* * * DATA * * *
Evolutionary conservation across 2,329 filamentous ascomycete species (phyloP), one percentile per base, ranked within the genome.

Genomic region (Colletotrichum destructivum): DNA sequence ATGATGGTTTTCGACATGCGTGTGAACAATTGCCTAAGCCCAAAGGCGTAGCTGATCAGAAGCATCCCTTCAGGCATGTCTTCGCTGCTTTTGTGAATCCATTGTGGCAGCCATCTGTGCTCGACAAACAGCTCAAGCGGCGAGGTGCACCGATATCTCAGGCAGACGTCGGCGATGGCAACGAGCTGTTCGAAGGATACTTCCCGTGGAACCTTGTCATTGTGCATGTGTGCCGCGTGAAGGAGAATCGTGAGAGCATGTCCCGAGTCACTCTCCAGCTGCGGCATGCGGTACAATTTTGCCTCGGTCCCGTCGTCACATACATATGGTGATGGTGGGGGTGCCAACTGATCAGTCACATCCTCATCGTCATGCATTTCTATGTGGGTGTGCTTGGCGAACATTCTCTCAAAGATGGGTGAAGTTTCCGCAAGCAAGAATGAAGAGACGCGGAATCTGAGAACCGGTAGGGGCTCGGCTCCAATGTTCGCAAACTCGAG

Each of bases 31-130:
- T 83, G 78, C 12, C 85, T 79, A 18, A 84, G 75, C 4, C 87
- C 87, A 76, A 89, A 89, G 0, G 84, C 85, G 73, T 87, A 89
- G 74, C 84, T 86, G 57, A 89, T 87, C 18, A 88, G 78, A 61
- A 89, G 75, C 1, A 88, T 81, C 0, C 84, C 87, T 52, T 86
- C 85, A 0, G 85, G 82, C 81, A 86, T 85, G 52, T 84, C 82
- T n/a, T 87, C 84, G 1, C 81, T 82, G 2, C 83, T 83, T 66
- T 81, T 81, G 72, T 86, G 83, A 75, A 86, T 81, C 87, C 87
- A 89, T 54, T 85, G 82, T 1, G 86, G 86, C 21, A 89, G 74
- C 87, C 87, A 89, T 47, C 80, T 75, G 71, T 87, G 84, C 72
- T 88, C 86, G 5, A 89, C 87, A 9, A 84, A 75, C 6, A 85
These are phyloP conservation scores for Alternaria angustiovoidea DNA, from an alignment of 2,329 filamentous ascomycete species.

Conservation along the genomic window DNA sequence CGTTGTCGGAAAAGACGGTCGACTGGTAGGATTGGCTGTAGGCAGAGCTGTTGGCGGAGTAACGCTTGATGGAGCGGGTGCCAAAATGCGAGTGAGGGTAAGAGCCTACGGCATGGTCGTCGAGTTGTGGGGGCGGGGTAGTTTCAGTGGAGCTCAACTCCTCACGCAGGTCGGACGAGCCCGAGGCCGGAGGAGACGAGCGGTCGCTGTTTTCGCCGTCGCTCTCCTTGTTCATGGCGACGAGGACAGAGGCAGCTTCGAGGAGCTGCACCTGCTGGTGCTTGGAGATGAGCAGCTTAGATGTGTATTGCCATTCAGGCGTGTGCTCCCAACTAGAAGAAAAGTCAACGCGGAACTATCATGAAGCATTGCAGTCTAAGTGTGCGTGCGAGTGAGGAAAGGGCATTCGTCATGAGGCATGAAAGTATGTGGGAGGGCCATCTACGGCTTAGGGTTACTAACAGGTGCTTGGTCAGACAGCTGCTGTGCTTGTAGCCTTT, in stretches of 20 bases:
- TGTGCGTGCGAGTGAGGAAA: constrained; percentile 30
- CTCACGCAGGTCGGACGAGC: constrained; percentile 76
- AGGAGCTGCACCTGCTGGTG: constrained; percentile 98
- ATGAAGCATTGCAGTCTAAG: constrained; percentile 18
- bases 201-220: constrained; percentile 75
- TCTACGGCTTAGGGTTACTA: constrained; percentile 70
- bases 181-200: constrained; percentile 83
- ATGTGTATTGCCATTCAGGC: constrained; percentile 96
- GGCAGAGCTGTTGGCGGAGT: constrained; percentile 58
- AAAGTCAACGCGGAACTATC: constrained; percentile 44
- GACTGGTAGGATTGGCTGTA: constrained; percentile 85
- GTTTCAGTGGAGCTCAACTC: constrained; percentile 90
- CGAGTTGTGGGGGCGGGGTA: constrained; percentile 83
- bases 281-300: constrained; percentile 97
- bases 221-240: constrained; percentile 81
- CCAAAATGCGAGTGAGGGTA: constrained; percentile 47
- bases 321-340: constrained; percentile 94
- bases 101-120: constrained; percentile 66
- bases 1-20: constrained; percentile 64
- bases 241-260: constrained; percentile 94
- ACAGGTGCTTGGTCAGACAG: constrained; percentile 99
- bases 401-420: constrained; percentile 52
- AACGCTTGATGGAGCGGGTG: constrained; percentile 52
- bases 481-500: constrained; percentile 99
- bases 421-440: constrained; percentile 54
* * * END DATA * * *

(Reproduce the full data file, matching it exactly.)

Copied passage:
Evolutionary conservation across 2,329 filamentous ascomycete species (phyloP), one percentile per base, ranked within the genome.

Genomic region (Colletotrichum destructivum): DNA sequence ATGATGGTTTTCGACATGCGTGTGAACAATTGCCTAAGCCCAAAGGCGTAGCTGATCAGAAGCATCCCTTCAGGCATGTCTTCGCTGCTTTTGTGAATCCATTGTGGCAGCCATCTGTGCTCGACAAACAGCTCAAGCGGCGAGGTGCACCGATATCTCAGGCAGACGTCGGCGATGGCAACGAGCTGTTCGAAGGATACTTCCCGTGGAACCTTGTCATTGTGCATGTGTGCCGCGTGAAGGAGAATCGTGAGAGCATGTCCCGAGTCACTCTCCAGCTGCGGCATGCGGTACAATTTTGCCTCGGTCCCGTCGTCACATACATATGGTGATGGTGGGGGTGCCAACTGATCAGTCACATCCTCATCGTCATGCATTTCTATGTGGGTGTGCTTGGCGAACATTCTCTCAAAGATGGGTGAAGTTTCCGCAAGCAAGAATGAAGAGACGCGGAATCTGAGAACCGGTAGGGGCTCGGCTCCAATGTTCGCAAACTCGAG

Each of bases 31-130:
- T 83, G 78, C 12, C 85, T 79, A 18, A 84, G 75, C 4, C 87
- C 87, A 76, A 89, A 89, G 0, G 84, C 85, G 73, T 87, A 89
- G 74, C 84, T 86, G 57, A 89, T 87, C 18, A 88, G 78, A 61
- A 89, G 75, C 1, A 88, T 81, C 0, C 84, C 87, T 52, T 86
- C 85, A 0, G 85, G 82, C 81, A 86, T 85, G 52, T 84, C 82
- T n/a, T 87, C 84, G 1, C 81, T 82, G 2, C 83, T 83, T 66
- T 81, T 81, G 72, T 86, G 83, A 75, A 86, T 81, C 87, C 87
- A 89, T 54, T 85, G 82, T 1, G 86, G 86, C 21, A 89, G 74
- C 87, C 87, A 89, T 47, C 80, T 75, G 71, T 87, G 84, C 72
- T 88, C 86, G 5, A 89, C 87, A 9, A 84, A 75, C 6, A 85
These are phyloP conservation scores for Alternaria angustiovoidea DNA, from an alignment of 2,329 filamentous ascomycete species.

Conservation along the genomic window DNA sequence CGTTGTCGGAAAAGACGGTCGACTGGTAGGATTGGCTGTAGGCAGAGCTGTTGGCGGAGTAACGCTTGATGGAGCGGGTGCCAAAATGCGAGTGAGGGTAAGAGCCTACGGCATGGTCGTCGAGTTGTGGGGGCGGGGTAGTTTCAGTGGAGCTCAACTCCTCACGCAGGTCGGACGAGCCCGAGGCCGGAGGAGACGAGCGGTCGCTGTTTTCGCCGTCGCTCTCCTTGTTCATGGCGACGAGGACAGAGGCAGCTTCGAGGAGCTGCACCTGCTGGTGCTTGGAGATGAGCAGCTTAGATGTGTATTGCCATTCAGGCGTGTGCTCCCAACTAGAAGAAAAGTCAACGCGGAACTATCATGAAGCATTGCAGTCTAAGTGTGCGTGCGAGTGAGGAAAGGGCATTCGTCATGAGGCATGAAAGTATGTGGGAGGGCCATCTACGGCTTAGGGTTACTAACAGGTGCTTGGTCAGACAGCTGCTGTGCTTGTAGCCTTT, in stretches of 20 bases:
- TGTGCGTGCGAGTGAGGAAA: constrained; percentile 30
- CTCACGCAGGTCGGACGAGC: constrained; percentile 76
- AGGAGCTGCACCTGCTGGTG: constrained; percentile 98
- ATGAAGCATTGCAGTCTAAG: constrained; percentile 18
- bases 201-220: constrained; percentile 75
- TCTACGGCTTAGGGTTACTA: constrained; percentile 70
- bases 181-200: constrained; percentile 83
- ATGTGTATTGCCATTCAGGC: constrained; percentile 96
- GGCAGAGCTGTTGGCGGAGT: constrained; percentile 58
- AAAGTCAACGCGGAACTATC: constrained; percentile 44
- GACTGGTAGGATTGGCTGTA: constrained; percentile 85
- GTTTCAGTGGAGCTCAACTC: constrained; percentile 90
- CGAGTTGTGGGGGCGGGGTA: constrained; percentile 83
- bases 281-300: constrained; percentile 97
- bases 221-240: constrained; percentile 81
- CCAAAATGCGAGTGAGGGTA: constrained; percentile 47
- bases 321-340: constrained; percentile 94
- bases 101-120: constrained; percentile 66
- bases 1-20: constrained; percentile 64
- bases 241-260: constrained; percentile 94
- ACAGGTGCTTGGTCAGACAG: constrained; percentile 99
- bases 401-420: constrained; percentile 52
- AACGCTTGATGGAGCGGGTG: constrained; percentile 52
- bases 481-500: constrained; percentile 99
- bases 421-440: constrained; percentile 54